You can discount them, of course. Sure, they are almost certainly hallucinations. But, again, you can't simply sweep the accounts away by calling them hallucinations. There is a similarity that must be explained. I suggested one explanation -- these people are exposed to Christian mythologies, and therefore see Christian symbols when they are near death. But do non-Christians see anything similar, yet do not have words to attribute to the 'visions'?

    Are UFO and alien sightings by people similar because they have been conditioned by various publications, or is there something about the human brain which might also account for the similarity of accounts?

    By Blogger Epinoia, at Tuesday, January 08, 2008  

  • Epinoia:

    No one here missed your point.

    The near-death visions and UFO visions are NOT similar, and not related in any way.

    As for non-Christian visions at death, they are amorphous (as recounted in the literature) while Christian visions have a vague specificity: A Jesus-like entity or angelic visages.

    Both experiences, however, leave much to interpretation after the fact, and no evidentiary clues that link them; that is, all the visions are without determinants that can be lumped together to form a concrete "reality."

    Everything is in the minds-eye of the beholder.

    By Blogger RRRGroup, at Tuesday, January 08, 2008  

  • I didn't mean to imply that Angels and UFOs are similar. I suggested that they might both be conditioned by cultural elements (ie. 'publications')

    It's a 'chicken and egg' kind of issue. Which came first? The sightings, or the publications about UFOs?

    A cross-cultural study would be best, I suppose. Do Chinese people tend to see 'greys'?

    By Blogger Epinoia, at Tuesday, January 08, 2008  

  • Epinoia:

    UFOs exist, as you know.

    Persons have visions, some when they are approaching death.

    Both antedate publications.

    Chinese people tend to see the "yellows." (But I digress.)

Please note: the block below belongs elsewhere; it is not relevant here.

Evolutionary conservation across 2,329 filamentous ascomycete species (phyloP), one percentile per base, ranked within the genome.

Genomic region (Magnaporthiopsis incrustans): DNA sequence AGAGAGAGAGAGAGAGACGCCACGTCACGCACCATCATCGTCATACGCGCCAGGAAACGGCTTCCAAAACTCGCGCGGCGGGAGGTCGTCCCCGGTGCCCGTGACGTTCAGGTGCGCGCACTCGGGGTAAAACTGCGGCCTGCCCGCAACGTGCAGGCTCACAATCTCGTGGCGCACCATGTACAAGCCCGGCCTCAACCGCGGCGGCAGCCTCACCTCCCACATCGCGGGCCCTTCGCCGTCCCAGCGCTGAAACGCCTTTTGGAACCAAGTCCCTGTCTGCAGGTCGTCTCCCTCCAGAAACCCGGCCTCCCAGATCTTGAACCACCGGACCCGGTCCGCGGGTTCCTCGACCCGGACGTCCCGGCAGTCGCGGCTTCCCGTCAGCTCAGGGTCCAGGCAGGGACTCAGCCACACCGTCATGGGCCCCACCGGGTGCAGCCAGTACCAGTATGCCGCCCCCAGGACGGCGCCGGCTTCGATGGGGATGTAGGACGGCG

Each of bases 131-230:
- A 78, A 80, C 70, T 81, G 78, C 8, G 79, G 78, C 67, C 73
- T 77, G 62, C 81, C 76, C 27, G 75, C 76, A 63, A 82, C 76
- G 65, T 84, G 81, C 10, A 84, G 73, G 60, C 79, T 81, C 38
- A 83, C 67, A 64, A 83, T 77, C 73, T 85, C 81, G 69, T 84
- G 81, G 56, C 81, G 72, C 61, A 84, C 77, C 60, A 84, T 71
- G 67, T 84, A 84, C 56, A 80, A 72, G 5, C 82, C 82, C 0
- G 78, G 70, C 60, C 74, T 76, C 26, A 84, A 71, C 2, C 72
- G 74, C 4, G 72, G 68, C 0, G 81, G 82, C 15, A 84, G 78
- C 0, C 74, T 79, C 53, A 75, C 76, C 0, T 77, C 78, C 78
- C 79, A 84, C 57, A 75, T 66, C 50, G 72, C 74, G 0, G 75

By Blogger RRRGroup, at Tuesday, January 08, 2008  

  • In the technical sense, yes, UFOs do exist. People do see things in the sky which are 'unidentified'. Whether they are piloted by beings from other solar systems is another issue. Which I am sure you understand.

    What I am trying to press, however, is the similarity of accounts. It seems that so many of the accounts have similar elements -- disc or saucer shapes, for example.

    There is nothing bizarre, in my mind at least, about people seeing things that are unidentifiable. But when multiple sightings have elements of similarity (shape, for example), then one supposes that there is something causing that. What other reason would there be for so many people seeing the same shaped objects in so many different places?

    Hallucination is certainly a good psychological explanation. But it doesn't address the common aspects of that which is being hallucinated.

    Using drugs as an example... If I give a hundred people some hallucinatory drug, and 95% of them report seeing a man with a white beard, that seems to indicate something.

    I am tempted to attribute the 'saucer' or 'disc' shapes to the sci-fi culture, but the painting by Filipo Lippi would seem to suggest otherwise.

    How do you explain such a similarity of accounts?

    By Blogger Epinoia, at Tuesday, January 08, 2008  

  • E:

    There is no similarity to UFO sightings.

    The phenomenon (or phenomena) is diverse in the extreme, which undercuts the extraterrestrial hypothesis.

    (How many alien civilizations are fixated on the Earth?)

    The near-death visions have a commonality: the tunnel with light at the end, an entity that greets the dying, and a feeling of bliss.

    UFOs are all over the place, and not just geographically or aerially.

    Researchers are dealing with two separate (two different) things.

    Your so-called Sci-Fi culture accounts for some UFO sightings.

    And publications (or movies and Tv shows) account for others.

    UFOs only remain unidentified because persosn who see them are remiss in accumulating data properly: the witness syndrome.

    Ufologists have not seen, generally, any UFOs. They pursue the matter from second-hand or hear-say evidence.

    Thus they also are remiss in identifying the elusive phenomenon.

    Paintings of UFOs (mostly by primitive or Renaissance artists) indicate something that a few photographs and movies or video have captured (along with radar blips): a phenomenon that has been benign (despite abduction accounts) and without tangibility that can be verified.

    So where does that leave us?

    With a curiosity that is merely that -- a curiosity.

    To take UFOs on as a career or serious avocational hobby seems a bit loopy to the RRRGroup and this writer.

    By Blogger RRRGroup, at Tuesday, January 08, 2008